Society of Nuclear Medicine hosts Mid-Winter Educational Meeting

December 20, 2002

The Society of Nuclear Medicine will open its annual Mid-Winter Educational Symposium on January 25-26, 2003, at the Westin Diplomat Resort in Hollywood, Florida. The symposium will host nuclear medicine physicians, radiologists, cardiologists, oncologists, neurologists, technologists, scientists, pharmacists, industry leaders, and members of the press involved and interested in current and emerging technical and clinical applications of nuclear medicine. A faculty of noted physicians, scientists, and technologists will provide expert insight on the rapidly emerging field of molecular imaging and the advancing role of nuclear medicine in diagnosis and therapy.

Ten in-depth symposia will be presented, each of which offers continuing education credits. Of special interest this year is a strong emphasis on the expanding base of scientific knowledge needed in current nuclear medicine practice and on those emerging technologies that promise to provide extraordinary advances in treatment and patient care.

Among the highlights of the meeting will be:
Additional information on the meeting, as well as important dates for registration is available at the SNM Web site at www.snm.org.

The Society of Nuclear Medicine is an international scientific and professional organization of more than 14,000 members dedicated to promoting the science, technology, and practical applications of nuclear medicine. The SNM is based in Reston, VA.
-end-


Society of Nuclear Medicine

Related Molecular Imaging Articles from Brightsurf:

New technique offers higher resolution molecular imaging and analysis
The new approach from Northwestern Engineering could help researchers understand more complicated biomolecular interactions and characterize cells and diseases at the single-molecule level.

Molecular imaging offers insight into therapy outcomes for neuroendocrine tumor patients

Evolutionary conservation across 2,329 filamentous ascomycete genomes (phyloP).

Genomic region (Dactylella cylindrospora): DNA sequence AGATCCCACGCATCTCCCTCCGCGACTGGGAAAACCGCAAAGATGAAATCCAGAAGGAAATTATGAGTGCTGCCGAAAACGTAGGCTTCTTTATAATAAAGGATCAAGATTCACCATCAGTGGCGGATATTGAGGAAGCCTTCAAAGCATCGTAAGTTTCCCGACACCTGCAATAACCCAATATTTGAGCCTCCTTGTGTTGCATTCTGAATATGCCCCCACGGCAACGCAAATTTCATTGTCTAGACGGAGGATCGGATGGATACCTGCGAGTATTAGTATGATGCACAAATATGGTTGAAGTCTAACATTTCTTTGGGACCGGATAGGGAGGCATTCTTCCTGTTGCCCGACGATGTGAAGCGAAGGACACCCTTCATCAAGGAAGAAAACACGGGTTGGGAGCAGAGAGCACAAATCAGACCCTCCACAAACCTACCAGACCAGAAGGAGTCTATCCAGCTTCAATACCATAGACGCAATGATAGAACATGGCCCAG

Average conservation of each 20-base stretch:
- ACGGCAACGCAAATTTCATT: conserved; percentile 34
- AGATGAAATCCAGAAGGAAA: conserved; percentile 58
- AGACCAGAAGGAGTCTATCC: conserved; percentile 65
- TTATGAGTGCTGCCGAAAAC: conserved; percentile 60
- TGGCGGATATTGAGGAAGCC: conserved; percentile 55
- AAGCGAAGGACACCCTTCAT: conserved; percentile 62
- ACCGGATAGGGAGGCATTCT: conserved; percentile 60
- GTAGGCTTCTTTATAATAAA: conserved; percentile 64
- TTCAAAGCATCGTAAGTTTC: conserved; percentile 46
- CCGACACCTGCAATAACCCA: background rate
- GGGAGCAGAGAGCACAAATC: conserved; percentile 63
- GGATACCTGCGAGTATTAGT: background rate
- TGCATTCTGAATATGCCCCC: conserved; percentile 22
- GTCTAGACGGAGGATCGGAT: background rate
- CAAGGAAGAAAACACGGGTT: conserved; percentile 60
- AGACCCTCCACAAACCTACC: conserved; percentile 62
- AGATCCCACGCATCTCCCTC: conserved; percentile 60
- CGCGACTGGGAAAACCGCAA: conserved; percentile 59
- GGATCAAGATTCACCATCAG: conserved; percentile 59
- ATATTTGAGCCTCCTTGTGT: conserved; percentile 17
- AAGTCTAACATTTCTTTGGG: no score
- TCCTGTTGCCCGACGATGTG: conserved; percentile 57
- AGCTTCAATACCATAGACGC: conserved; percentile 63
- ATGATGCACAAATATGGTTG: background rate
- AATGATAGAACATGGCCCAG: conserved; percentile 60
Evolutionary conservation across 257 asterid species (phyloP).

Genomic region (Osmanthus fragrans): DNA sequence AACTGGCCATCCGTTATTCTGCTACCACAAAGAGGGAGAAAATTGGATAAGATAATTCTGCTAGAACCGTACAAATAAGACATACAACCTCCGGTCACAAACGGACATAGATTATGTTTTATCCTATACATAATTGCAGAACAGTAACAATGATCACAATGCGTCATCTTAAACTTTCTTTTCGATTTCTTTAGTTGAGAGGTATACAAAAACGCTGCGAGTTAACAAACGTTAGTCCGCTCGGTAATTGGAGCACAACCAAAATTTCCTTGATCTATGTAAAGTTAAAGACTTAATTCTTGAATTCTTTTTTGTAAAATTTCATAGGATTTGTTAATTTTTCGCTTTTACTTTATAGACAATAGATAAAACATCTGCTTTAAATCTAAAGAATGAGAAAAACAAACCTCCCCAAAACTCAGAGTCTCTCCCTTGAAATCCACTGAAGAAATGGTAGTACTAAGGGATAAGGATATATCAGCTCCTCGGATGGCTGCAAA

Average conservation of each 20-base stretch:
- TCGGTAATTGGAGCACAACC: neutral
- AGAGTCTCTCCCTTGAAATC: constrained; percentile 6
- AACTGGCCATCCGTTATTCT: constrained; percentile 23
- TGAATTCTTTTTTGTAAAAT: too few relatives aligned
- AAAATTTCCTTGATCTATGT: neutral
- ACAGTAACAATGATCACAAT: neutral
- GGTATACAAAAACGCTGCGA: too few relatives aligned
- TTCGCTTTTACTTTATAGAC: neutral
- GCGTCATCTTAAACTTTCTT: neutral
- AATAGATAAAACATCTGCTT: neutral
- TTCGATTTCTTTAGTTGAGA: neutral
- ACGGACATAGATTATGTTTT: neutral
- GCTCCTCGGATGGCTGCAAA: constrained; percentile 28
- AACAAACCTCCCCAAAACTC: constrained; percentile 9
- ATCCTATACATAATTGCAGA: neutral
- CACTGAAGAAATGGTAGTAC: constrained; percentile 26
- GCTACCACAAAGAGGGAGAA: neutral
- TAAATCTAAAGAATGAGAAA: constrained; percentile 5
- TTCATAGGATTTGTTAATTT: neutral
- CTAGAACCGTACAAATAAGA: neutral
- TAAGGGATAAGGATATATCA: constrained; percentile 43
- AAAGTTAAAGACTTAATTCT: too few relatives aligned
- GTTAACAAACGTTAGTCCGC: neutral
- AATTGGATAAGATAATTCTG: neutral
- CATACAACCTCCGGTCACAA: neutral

A new proof-of-concept study published in the May issue of The Journal of Nuclear Medicine has demonstrated that molecular imaging can be used for identifying early response to 177Lu-DOTATATE treatment in neuroendocrine tumor patients.

Non-invasive imaging method spots cancer at the molecular level
Researchers for the first time have combined a powerful microscopy technique with automated image analysis algorithms to distinguish between healthy and metastatic cancerous tissue without relying on invasive biopsies or the use of a contrast dye.

Molecular imaging suggests smokers may have impaired neuroimmune function
Research presented at the 2019 Annual Meeting of the Society of Nuclear Medicine and Molecular Imaging (SNM MI) shows preliminary evidence that tobacco smokers may have reduced neuroimmune function compared with nonsmokers.

Novel noninvasive molecular imaging for monitoring rheumatoid arthritis
A first-in-human Phase 1/Phase II study demonstrates that intravenous administration of the radiopharmaceutical imaging agent technetium-99m (99mTc) tilmanocept promises to be a safe, well-tolerated, noninvasive means of monitoring rheumatoid arthritis disease activity.

Improving molecular imaging using a deep learning approach
Generating comprehensive molecular images of organs and tumors in living organisms can be performed at ultra-fast speed using a new deep learning approach to image reconstruction developed by researchers at Rensselaer Polytechnic Institute.

Nanoplatform developed with three molecular imaging modalities for tumor diagnosis
Nanotechnology and biotechnology are bringing us increasingly closer to personalised cancer treatment.

Study suggests molecular imaging strategy for determining molecular classifications of NSCLC
Recent findings suggest a novel positron emission tomography (PET) imaging approach determining epidermal growth factor receptor (EGFR) mutation status for improved lung cancer patient management.

New imaging technique able to watch molecular dynamics of neurodegenerative diseases
Researchers have developed a fast and practical molecular-scale imaging technique that could let scientists view never-before-seen dynamics of biological processes involved in neurodegenerative diseases such as Alzheimer's disease and multiple sclerosis.

Combined optical and molecular imaging could guide breast-conserving surgery
Breast-conserving surgery is the primary treatment for early-stage breast cancer, but more accurate techniques are needed to assess resection margins during surgery to avoid the need for follow-up surgeries.

Read More: Molecular Imaging News and Molecular Imaging Current Events
Brightsurf.com is a participant in the Amazon Services LLC Associates Program, an affiliate advertising program designed to provide a means for sites to earn advertising fees by advertising and linking to Amazon.com.